It Just Got A Whole Lot Easier To Travel To The U.K.

When Joe and I went to London a month or so ago, our first 90 minutes were spent standing on the queue to get through immigration at Heathrow. We realized it was a necessary evil, but it made us even more appreciative that we had Global Entry, so we wouldn’t have to stand on a similar line when we got home.

Flights Delayed at Heathrow due to snow

Thankfully, the U.K. government just changed that.

Until today, only people with passports from the follow countries and regions were able to go through ePassport gates (a.k.a. eGates) at U.K. borders:

  • European Union (EU)
  • European Economic Area (EEA)
  • Great Britain
  • Switzerland

However effective today, those who have passports from the following countries will be able to go through the eGates, as well:

  • Australia
  • Canada
  • Japan
  • New Zealand
  • Singapore
  • South Korea
  • United States

Screen Shot 2019-05-20 at 3.02.52 PM

You can normally use ePassport gates if you:

  • have a biometric symbol on the cover of your passport
  • are aged 12+ (12 to 17 year olds must be accompanied by an adult)

Automated eGates offer an alternative to conventional passport checks and work similarly to those entering the U.S. with Global Entry. You just scan your e-passport at the barrier and their system runs a facial recognition check against the chip in your passport. If you pass and are eligible to enter the U.K., the gate opens automatically. If there are questions about your entry, you’ll need to go through the regular passport desk.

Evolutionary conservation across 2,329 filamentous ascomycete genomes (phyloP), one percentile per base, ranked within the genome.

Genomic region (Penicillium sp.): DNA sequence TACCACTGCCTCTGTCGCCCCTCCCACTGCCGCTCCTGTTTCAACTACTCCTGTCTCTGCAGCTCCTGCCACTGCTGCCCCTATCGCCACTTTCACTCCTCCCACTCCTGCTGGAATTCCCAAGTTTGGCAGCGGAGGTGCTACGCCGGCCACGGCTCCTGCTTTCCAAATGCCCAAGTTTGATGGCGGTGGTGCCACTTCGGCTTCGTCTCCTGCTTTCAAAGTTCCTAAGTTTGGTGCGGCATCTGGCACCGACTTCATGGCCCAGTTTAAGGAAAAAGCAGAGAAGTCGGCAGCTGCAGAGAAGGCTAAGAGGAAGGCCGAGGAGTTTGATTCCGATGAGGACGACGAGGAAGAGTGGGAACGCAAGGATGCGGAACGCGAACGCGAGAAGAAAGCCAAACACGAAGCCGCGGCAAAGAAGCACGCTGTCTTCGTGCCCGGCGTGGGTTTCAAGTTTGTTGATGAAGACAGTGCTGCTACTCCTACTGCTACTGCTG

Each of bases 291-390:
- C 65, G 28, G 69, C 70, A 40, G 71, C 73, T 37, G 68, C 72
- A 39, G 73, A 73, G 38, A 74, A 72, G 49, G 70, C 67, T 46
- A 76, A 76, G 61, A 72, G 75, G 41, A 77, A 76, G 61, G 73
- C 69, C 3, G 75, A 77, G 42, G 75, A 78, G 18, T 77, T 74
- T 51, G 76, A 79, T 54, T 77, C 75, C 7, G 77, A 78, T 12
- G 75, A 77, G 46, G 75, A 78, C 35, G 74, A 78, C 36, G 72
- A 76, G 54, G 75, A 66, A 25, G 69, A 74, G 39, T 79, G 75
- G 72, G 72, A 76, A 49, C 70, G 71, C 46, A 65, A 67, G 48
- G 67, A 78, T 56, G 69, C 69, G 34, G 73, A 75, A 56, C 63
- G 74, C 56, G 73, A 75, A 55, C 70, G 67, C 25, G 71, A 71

Here’s a quick video to explain the process:

The use of ePassport gates will occur at all U.K. entry points that have eGates available – currently a total of 15 air and rail ports.

With the introduction of eGates, the U.K. has also ended requiring visitors to fill out a landing card – even if you aren’t eligible to use the eGates, everything is done electronically, so you don’t have to fill out any paperwork.

This page of the U.K. government’s website is a guide that might be helpful in terms of what to expect and do (and not do) when arriving at the border.

This should make arriving in the U.K. a whole lot easier and faster. Cheers!

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This post first appeared on Your Mileage May Vary

4 thoughts on “It Just Got A Whole Lot Easier To Travel To The U.K.”

  1. Good timing! I’m going to the UK in three weeks. Seems must more efficient than standing in line for two hours.

    1. It would need to be several other countries that make that change, not just the U.S., but I hope it happens soon – I know the line for immigration at MCO is a beast that can take just as long as the line we experienced at Heathrow last month.

      I didn’t notice anything about a charge for it on any of the U.K.’s government websites.

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